Mercury and moon on February 27, 2014, by GregDiesel Landscape Photography. Greg managed to catch Mercury just at the beginning of its long March 2014 apparition in the predawn sky.

Mercury at dusk, starting late August (at southerly latitudes). Mercury transitions into the evening sky on August 8, 2014. However, this world doesn’t climb high enough from the glare of sunset to be easily visible at mid-northern latitudes. Some of you photographers might catch it, but it’ll be tough to spot with the eye. If you do get a photo, submit to EarthSky.

Meanwhile, people in the Southern Hemisphere may see Mercury late in the month, especially as the moon pairs up with Mercury on August 27. For the Southern hemisphere, the evening apparition of Mercury starting in August 2014 and continuing all the way until early October will be the best showing of Mercury in the evening sky for this year.

Northerly latitudes … tough luck on this one!

By the time dawn came to the western half of the U.S. this morning (February 26), the moon was below Venus.  Even light pollution couldn't diminish the view of them.  Photo from our friend Christy Sanchez in Denver.  Thanks, Christy.

Venus is bright. Even light pollution can’t diminish the view of it. Photo from our friend Christy Sanchez, in Denver, on February 26, 2014. Thanks, Christy.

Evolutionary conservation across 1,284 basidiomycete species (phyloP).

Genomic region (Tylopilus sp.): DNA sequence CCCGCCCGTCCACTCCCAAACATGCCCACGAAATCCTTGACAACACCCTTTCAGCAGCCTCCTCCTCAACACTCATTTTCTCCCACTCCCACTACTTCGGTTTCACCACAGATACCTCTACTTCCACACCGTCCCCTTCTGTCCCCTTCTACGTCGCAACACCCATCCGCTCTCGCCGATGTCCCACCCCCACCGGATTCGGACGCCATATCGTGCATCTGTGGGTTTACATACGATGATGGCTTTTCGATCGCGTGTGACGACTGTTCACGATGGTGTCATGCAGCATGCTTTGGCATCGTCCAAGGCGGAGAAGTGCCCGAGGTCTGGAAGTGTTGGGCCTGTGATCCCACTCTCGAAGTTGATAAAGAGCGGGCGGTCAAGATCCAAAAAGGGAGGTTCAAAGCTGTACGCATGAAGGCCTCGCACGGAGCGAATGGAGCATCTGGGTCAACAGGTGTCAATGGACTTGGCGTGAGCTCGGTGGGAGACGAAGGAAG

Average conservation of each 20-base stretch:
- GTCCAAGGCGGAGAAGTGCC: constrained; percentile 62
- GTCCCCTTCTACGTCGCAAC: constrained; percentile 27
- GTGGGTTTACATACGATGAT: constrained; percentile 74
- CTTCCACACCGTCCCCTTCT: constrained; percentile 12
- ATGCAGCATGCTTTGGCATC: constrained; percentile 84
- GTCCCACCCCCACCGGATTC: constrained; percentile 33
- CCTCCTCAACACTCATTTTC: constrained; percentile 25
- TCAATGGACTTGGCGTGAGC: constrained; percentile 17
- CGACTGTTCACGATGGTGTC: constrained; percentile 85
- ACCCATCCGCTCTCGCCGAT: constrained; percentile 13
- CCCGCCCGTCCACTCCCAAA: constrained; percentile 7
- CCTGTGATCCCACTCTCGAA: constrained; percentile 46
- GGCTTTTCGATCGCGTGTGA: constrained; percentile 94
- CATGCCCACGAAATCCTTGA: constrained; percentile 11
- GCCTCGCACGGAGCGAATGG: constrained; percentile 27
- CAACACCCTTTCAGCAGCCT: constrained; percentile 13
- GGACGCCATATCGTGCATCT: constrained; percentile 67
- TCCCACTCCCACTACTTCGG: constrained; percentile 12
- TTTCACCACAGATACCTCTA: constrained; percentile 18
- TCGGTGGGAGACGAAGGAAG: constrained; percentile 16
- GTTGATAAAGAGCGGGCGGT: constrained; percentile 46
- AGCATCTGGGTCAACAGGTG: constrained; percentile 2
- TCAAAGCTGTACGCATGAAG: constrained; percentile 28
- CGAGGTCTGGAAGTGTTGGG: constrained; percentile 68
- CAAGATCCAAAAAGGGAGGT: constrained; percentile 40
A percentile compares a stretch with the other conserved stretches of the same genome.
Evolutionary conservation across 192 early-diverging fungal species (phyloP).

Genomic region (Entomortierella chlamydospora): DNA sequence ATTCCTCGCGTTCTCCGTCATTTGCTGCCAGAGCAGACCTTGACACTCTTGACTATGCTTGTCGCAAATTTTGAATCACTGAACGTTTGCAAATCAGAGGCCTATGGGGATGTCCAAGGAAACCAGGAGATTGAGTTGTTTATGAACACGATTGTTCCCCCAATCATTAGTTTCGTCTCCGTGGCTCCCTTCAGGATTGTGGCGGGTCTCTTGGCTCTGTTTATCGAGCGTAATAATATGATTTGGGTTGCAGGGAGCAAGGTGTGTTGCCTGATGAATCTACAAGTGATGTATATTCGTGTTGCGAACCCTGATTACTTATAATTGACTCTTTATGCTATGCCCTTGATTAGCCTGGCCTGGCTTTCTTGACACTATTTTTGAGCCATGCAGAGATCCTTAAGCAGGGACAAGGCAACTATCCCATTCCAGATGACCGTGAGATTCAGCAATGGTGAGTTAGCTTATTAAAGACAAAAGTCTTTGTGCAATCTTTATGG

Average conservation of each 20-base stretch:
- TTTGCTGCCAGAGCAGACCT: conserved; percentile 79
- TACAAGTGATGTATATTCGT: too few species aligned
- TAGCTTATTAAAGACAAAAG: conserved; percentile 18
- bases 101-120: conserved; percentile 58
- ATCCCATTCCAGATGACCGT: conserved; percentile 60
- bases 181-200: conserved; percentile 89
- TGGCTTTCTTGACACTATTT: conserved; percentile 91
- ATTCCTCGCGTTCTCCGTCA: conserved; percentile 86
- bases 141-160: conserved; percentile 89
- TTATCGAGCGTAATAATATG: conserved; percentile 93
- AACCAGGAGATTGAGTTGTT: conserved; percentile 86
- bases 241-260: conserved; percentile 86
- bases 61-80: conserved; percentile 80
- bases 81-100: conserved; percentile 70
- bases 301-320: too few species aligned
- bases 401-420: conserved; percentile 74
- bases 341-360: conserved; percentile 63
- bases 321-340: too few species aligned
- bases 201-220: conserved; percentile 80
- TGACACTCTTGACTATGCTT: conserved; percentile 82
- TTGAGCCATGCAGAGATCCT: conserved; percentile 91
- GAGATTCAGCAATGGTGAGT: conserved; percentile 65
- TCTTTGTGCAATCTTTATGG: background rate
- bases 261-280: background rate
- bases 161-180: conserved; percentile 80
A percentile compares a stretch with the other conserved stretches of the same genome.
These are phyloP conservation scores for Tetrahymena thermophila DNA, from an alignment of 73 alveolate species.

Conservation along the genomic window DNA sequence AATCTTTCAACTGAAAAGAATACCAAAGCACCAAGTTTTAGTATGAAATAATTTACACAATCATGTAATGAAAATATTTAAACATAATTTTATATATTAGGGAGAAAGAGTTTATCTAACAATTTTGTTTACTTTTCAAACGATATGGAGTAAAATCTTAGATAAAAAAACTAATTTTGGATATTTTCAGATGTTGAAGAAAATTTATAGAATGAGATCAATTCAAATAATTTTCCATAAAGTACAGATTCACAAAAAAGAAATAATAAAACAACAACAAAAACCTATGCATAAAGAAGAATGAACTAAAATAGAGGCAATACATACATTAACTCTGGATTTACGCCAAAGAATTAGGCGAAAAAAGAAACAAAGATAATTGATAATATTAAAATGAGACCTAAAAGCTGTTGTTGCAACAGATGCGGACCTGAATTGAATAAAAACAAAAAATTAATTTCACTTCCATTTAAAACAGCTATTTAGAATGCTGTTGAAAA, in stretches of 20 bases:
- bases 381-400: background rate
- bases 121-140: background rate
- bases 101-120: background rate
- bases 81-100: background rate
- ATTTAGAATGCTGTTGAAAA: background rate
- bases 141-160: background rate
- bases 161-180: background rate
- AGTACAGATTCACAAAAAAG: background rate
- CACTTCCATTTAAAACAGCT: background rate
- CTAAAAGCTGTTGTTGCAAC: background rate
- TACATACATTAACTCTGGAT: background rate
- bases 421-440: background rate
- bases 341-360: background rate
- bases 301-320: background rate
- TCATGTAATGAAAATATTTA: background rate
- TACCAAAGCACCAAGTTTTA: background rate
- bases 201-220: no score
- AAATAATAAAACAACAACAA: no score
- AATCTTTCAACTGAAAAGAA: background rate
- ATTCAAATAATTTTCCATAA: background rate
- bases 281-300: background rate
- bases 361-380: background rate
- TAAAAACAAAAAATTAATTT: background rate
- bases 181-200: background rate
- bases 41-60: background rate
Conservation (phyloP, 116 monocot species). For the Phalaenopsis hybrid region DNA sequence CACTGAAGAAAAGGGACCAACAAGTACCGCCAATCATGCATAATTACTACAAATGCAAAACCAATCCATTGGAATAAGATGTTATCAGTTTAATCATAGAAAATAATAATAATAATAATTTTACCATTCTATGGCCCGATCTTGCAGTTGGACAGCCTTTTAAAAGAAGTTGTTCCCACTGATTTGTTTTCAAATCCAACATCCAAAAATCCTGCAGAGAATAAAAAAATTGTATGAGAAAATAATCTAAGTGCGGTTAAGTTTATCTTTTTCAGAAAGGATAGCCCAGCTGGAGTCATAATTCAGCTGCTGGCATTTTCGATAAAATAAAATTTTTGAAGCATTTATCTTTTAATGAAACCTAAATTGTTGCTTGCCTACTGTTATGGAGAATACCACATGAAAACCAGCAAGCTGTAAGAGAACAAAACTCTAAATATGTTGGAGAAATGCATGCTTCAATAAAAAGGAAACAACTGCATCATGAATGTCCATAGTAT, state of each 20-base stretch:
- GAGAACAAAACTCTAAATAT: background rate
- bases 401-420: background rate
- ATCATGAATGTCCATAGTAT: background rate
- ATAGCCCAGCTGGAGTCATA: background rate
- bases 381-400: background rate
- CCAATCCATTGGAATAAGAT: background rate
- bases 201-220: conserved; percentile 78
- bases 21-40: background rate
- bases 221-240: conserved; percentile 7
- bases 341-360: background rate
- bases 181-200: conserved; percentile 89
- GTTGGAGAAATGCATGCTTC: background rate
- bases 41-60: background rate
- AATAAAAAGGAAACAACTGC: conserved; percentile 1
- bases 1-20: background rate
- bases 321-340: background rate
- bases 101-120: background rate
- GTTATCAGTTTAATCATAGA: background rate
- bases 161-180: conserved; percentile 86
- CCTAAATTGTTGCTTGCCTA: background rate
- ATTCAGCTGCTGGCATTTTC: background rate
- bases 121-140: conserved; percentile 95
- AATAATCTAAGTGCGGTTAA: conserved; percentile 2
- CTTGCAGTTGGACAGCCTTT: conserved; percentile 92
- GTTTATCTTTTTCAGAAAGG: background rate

You don't need a nearby moon to find Venus.  It's the brightest planet and very noticeable when it's above the horizon.  Here is Venus on April 23, 2014 as captured by Asthadi Setyawan in Malang, East Java, Indonesia.  Thank you, Asthadi!

You don’t need a nearby moon to find Venus. It’s the brightest planet and very noticeable when it’s above the horizon. Here is Venus on April 23, 2014 as captured by Asthadi Setyawan in Malang, East Java, Indonesia. Thank you, Asthadi!

Venus before sunrise throughout August. Venus beams in the eastern dawn sky throughout August 2014, though it is slowly but surely sinking into the glare of sunrise. At mid-northern latitudes, the morning “star” rises nearly two hours before sunup at the beginning of month but only somewhat more than one hour before the sun at the month’s end. Jupiter will become visible in the morning sky during the second week of August, and then will pair up with Venus to present the closest planet-planet conjunction of the year on August 18.

The slender waning crescent moon joins up with Venus in the morning sky for several mornings, centered on August 23.

You need a telescope to observe the phases of Venus. Whenever you see Venus in the morning sky, it is always moving away from Earth and its phase is continually waxing (getting broader). The phase of Venus will be hard to discern now, though, through a small telescope, because this world appears nearly full to us. This month, Venus’ disk starts out about 92% illuminated and ends the month about 97% illuminated. Believe it or not, Venus shines at or near its brightest in the morning (or evening) sky when its disk is about one-quarter lit up in sunshine. That’s because, at such times, the disk of Venus is always larger in our sky than when the planet appears full. Venus’ illuminated portion last covered the greatest square area of our sky on February 15, when its disk was 26% illuminated.

Nonetheless, Venus is always bright. It will remain the brightest starlike object in the morning sky until it fades into the sunrise in late September or early October 2014.